As before, the amnizu casts dominate monster to disrupt attempts by its opponents to cooperate against it. However, it no longer has to draw a distinction between dominate monster and dominate person, since dominate monster is the only version of the spell it has. Its primary target is the collaborator with the lowest Wisdom save modifier (with Intelligence 20, the amnizu knows which one that is). Fireball is no longer an option for dealing with clustered enemies, but feeblemind is still available for use against non-wizard spellcasters and is still an essential primer for Forgetfulness.

Monsters of the Multiverse’s changes to the black and white abishais are minor, but the changes to green, blue and red abishais are significant. Their natures remain the same, but their actions differ.

The green abishai no longer has a Longsword attack, although its Fiendish Claw attack (formerly just “Claws”) deals one more die of poison damage than before. The Longsword/Claw combination in its Multiattack is now simply two Fiendish Claw attacks, dealing quite a lot more damage and having a better chance to hit than Longsword to boot. Amazingly, the green abishai’s Spellcasting is entirely unchanged, so this change to its Multiattack doesn’t alter its tactics in any way—it simply makes the green abishai much better at what it already does.

The blue abishai similarly forfeits its Quarterstaff. Its Bite damage remains unchanged, but now its Multiattack comprises three attacks rather than two, which can be either Bite or a new ranged spell attack, Lightning Strike. That’s compensation for the removal of chain lightning and lightning bolt from its spell list, and it’s a big net gain. If you want to zot three targets with lightning bolt, they have to be obligingly lined up, but three single-target Lightning Strikes can go anywhere.

A lot of spells have been stripped from the blue abishai: teleport, cone of cold, dimension door, ice storm, fear, darkness, mirror image, chromatic orb, expeditious retreat, magic missile, thunderwave, friends, message and shocking grasp. The new bonus action Teleport doesn’t duplicate the teleport spell; instead, it’s a reskinned misty step that the blue abishai can use at will. The loss of both teleport and dimension door is tactically important: the blue abishai no longer has a magical escape hatch.

Greater invisibility is still in the blue abishai’s kit and is still its best opening play, but it gets only two uses of this spell per day and needs to reserve the second for emergency situations. If its first casting is dispelled or it loses its concentration, it can try splitting its opponents up with wall of force, but otherwise it must fight out in the open. It remains in the air unless forced down, hovering out of its enemies’ melee reach between turns, and mostly attacks with Lightning Strike, saving Bite for low-AC spellcasters whose opportunity attacks hit like wet noodles and for when it’s engaged in melee by an airborne enemy. (Then again, dispel magic works nicely on fly.)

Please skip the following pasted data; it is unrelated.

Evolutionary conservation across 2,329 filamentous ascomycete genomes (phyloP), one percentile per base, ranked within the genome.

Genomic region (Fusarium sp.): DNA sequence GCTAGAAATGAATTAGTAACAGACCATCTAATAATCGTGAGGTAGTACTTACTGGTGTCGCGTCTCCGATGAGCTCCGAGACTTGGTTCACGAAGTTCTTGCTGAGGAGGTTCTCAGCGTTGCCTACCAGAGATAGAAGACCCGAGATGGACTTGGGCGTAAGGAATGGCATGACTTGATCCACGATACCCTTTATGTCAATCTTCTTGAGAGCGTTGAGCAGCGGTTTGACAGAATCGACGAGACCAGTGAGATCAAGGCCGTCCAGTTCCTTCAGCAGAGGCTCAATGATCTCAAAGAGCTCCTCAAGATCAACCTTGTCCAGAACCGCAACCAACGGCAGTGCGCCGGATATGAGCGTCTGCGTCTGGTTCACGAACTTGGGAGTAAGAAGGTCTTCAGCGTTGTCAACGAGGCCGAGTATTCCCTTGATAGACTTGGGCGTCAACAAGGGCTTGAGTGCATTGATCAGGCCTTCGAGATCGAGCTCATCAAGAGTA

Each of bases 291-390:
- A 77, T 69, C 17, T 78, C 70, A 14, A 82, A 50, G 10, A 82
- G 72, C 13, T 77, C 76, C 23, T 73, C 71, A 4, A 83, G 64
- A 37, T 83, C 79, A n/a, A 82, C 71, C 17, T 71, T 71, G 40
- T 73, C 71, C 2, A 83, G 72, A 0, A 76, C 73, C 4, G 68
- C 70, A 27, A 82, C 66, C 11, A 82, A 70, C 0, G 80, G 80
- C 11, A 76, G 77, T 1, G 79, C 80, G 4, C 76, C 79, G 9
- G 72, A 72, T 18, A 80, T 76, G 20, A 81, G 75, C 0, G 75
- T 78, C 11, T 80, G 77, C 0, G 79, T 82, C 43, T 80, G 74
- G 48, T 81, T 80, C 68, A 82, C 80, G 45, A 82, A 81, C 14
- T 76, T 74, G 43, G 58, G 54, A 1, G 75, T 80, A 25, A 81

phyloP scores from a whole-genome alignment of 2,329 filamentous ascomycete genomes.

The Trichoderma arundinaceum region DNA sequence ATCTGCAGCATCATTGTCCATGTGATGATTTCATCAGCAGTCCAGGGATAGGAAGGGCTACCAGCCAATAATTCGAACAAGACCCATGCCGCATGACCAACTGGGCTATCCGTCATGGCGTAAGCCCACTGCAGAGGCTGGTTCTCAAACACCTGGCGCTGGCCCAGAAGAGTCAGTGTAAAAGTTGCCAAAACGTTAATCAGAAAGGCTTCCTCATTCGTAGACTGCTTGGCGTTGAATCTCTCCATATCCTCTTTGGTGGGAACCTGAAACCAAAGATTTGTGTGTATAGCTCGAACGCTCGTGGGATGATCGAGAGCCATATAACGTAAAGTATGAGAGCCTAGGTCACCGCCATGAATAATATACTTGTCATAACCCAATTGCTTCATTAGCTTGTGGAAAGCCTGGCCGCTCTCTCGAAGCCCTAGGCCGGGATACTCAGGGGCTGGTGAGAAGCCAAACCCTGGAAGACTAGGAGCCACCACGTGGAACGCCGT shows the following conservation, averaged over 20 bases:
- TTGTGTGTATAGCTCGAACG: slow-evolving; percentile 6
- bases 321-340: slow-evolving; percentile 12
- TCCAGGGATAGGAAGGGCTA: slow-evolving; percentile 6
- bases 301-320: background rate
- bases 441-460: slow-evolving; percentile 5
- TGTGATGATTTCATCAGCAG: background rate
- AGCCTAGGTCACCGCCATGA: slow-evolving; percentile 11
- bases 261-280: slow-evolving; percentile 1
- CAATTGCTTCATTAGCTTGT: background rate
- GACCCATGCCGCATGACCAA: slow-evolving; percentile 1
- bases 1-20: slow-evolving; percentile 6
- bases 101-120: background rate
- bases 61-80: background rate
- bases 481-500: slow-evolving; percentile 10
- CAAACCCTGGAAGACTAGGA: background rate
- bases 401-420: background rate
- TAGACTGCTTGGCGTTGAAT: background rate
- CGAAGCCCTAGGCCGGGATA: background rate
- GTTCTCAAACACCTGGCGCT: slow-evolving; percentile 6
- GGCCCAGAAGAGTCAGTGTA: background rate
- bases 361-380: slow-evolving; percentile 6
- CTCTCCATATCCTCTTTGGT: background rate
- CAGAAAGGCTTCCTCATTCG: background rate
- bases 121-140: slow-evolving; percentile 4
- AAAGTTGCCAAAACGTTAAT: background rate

The red abishai loses its own weapon, the Morningstar, and the three melee attacks in its Multiattack are reduced to two: one Claw and one Bite. However, its Claw attack is upgraded to include a couple of dice of fire damage, and in lieu of its Frightful Presence—which is ineffective beyond its initial use—it can now take its Incite Fanaticism action as part of its Multiattack.

Incite Fanaticism now lasts only until the start of the red abishai’s next turn, rather than a full minute, but since it no longer precludes attacking, the either/or proposition is no longer between Incite Fanaticism and Multiattack but rather between Incite Fanaticism and Frightful Presence. Since Frightful Presence endures and Incite Fanaticism doesn’t, and since Frightful Presence imposes disadvantage on enemies’ attacks while Incite Fanaticism grants advantage on allies’ attacks, it seems pretty cut-and-dried that round 1 is the time to use Frightful Presence, with Incite Fanaticism used every round after that. There’s one exception, though: If the red abishai and its allies manage to surprise their opponents, it makes sense to use Incite Fanaticism in that first round of combat, when Team Abishai are taking actions and their opponents aren’t. Having disadvantage is hardly a problem when you’re not making any rolls. Save Frightful Presence for the first round in which your opponents will actually try to do something.

Next: demons and other chaotic fiends of the Multiverse.

4 thoughts on “Monsters of the Multiverse: Fiends, Part 1”

  1. Hey Keith! I was looking through your humanoids post and couldn’t find anything on giffs (those space hippo folk with the muskets). Did I miss it somewhere, or have they yet to be written about? I love the work that you do, and was simply curious if you had anything on them. Thank you for your contributions to the community, and have a wonderful day!

  2. “… at CR 4, merregons are hardly weak minions—each of them is roughly the equivalent of a level 11 PC…”

    PCs are a lot stronger than that. A 6th level human champion fighter with no feats is CR 4 according to the DMG’s calculation guide. I’ve found that a PC’s CR is usually around 2/3 of their level.

    I assume you are referring to the merregon’s three attacks per round, but a 6th level fighter makes up for slightly lower damage with more AC and hit points.